High Country News (Original) Posted August 8, 2016 by Cally Carswell
Missteps and conflict between the state and the feds have hounded the recovery of Arizona and New Mexico’s remaining wolf packs.
On a breezy January day, in a double-wide outside Alpine, Arizona, a wolf lay on a large wooden conference table. He was tranquilized but very much alive. His ribs rose and fell, and his body twitched. He was blindfolded and muzzled, and compulsively licked his dark nose. His white, black and cinnamon-colored fur was long and coarse, except around the ears, where it was soft. Veterinarian Susan Dicks massaged his belly. It felt mushy, like raw meat. It felt like he’d had a meal.
The people in the room spoke in whispers and worked quickly. Hands gloved in black latex, a few of them jockeyed around the table, drawing blood, administering vaccines, measuring the wolf’s long, pearly canines, and swabbing the dart wound on his rump.
The U.S. Fish and Wildlife Service had captured him during its annual winter census, when agency biologists try to count every endangered Mexican wolf in the forested mountains of western New Mexico and eastern Arizona. His “name” was M1296, “M” for male, and biologists caught him in order to replace his radio collar.
It was remarkable that he was here at all. In April 2013, he stepped in a trap set for coyotes on private land in New Mexico, and it took biologists three hours to reach him. “He had abrasions, broken teeth. He just looked terrible,” recalled Julia Smith, who works out of this field office for the Arizona Game and Fish Department. “I thought, ‘He’s not going to make it.’ ”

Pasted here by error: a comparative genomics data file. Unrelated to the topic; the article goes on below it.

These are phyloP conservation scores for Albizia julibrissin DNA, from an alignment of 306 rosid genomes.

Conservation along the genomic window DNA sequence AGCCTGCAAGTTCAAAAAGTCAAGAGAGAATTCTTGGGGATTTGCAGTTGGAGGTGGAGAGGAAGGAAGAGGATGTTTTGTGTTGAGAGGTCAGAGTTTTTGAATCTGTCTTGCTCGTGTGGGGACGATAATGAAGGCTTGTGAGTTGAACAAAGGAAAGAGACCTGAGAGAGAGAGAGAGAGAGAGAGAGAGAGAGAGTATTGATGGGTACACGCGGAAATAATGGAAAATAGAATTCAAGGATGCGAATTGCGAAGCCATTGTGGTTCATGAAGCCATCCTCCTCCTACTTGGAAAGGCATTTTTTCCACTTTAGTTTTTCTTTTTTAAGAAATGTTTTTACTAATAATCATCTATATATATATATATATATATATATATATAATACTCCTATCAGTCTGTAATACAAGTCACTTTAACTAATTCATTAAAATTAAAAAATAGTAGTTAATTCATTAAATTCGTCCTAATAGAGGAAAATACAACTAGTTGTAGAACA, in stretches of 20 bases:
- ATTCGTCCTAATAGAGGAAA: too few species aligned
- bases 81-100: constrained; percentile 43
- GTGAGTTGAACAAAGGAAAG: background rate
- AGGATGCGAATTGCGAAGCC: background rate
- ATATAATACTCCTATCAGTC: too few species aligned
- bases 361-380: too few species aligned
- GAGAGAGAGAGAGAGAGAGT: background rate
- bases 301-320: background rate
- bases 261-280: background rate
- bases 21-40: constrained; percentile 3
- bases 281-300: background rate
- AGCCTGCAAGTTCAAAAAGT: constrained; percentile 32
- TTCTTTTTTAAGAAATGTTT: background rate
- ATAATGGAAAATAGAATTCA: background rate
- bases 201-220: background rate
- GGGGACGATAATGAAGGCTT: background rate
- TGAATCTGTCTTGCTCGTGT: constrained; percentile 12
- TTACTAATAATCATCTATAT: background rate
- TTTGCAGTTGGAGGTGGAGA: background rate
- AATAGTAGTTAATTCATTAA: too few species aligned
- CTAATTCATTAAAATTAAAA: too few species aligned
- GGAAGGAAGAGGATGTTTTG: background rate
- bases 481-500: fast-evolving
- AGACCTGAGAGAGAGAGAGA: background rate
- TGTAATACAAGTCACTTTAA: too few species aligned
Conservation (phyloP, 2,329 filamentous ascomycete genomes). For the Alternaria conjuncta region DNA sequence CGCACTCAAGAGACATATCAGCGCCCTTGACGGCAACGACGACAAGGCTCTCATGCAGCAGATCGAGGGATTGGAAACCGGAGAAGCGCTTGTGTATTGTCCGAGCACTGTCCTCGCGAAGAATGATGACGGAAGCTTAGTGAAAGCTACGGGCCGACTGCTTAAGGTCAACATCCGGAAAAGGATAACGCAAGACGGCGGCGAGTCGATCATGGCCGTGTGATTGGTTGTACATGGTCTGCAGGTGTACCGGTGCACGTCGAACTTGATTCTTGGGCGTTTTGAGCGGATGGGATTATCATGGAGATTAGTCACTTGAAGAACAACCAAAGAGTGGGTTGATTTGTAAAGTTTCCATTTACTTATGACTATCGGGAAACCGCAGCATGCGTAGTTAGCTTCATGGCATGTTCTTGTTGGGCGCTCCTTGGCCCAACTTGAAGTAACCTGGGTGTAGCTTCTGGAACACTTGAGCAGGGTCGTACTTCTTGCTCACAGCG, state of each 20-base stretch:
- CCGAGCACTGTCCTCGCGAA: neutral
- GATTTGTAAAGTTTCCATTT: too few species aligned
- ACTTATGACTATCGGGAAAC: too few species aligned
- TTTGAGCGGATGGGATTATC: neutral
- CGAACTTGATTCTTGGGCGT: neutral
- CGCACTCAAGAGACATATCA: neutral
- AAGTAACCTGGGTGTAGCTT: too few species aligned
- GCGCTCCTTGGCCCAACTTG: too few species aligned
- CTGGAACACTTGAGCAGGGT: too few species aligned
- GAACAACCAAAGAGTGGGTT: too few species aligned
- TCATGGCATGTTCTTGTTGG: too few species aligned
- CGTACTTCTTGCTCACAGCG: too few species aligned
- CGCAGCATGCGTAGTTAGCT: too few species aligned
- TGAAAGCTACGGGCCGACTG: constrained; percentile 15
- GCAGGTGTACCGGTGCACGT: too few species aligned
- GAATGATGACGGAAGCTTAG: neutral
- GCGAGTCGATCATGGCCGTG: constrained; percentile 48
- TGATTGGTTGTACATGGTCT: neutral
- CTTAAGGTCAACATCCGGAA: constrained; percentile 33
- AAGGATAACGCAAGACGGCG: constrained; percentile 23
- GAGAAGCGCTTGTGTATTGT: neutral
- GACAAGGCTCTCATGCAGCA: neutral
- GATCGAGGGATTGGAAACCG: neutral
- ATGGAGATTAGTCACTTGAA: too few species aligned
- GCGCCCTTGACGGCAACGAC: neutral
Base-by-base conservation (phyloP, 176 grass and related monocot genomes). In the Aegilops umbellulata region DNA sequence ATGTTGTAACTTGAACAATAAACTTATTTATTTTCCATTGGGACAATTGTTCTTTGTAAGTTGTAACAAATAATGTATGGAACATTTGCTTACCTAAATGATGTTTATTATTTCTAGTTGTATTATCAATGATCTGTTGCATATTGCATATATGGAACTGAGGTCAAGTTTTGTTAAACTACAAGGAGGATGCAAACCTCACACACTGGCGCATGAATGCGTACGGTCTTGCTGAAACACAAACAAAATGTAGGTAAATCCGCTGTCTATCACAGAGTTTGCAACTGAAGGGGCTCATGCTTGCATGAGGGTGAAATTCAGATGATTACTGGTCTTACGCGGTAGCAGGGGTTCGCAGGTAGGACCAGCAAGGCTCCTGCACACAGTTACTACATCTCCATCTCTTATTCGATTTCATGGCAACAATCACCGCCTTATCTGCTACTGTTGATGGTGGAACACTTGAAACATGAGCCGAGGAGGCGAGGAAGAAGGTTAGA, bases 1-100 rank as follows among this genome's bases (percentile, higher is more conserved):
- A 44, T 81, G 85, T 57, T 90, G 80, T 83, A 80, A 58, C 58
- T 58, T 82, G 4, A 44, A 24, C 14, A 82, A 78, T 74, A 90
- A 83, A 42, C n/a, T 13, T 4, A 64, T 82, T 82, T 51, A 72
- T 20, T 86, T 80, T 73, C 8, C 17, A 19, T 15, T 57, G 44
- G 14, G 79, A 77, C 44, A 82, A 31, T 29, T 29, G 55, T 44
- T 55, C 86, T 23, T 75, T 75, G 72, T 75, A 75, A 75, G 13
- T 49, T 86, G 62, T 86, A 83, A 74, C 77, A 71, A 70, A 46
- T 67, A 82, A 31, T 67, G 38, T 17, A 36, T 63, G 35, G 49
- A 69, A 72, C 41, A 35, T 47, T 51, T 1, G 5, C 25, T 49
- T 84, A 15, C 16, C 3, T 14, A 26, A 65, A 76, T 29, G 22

He did make it, though, and even found a mate. Then another setback: In 2014, an unknown gunman shot her. Eventually, M1296 wooed another female, F1439. They established a territory, and earned a name, the Mangas Pack. At 74 pounds, M1296 was healthy and well-fed. On a scale of 1 to 5, Dicks rated his body condition a 4.
On the surface, things seemed to be looking up for the entire Mexican wolf population. In 1998, after Mexican wolves were poisoned and shot out of existence here, the Fish and Wildlife Service reintroduced 11 wolves, with the initial goal of growing their numbers to 100. After years of struggle, the population crossed that threshold for the first time in 2015. Biologists counted 110 animals, a 25 percent increase over the previous year. M1296 was among 97 wolves counted in this year’s census.
Yet trouble lurks even in these historic numbers. As the population expands, it’s also edging toward a genetic crisis, and the larger the population gets, the harder it will be to avert. M1296 is descended from a fantastically successful matriarch called AF521, “A” for alpha. His mate is, too. Their story is typical. In fact, biologists know of only one breeding female in the wild that isn’t related to AF521. Wolves shouldn’t sleep with their relatives for the same reason people shouldn’t. Inbreeding can cause dangerous disorders, depress fertility, and even make small populations more vulnerable to extinction. But right now, the Southwest’s Mexican wolves don’t have much choice. On average, they share about as much genetic material as siblings do. They need new blood, and quick.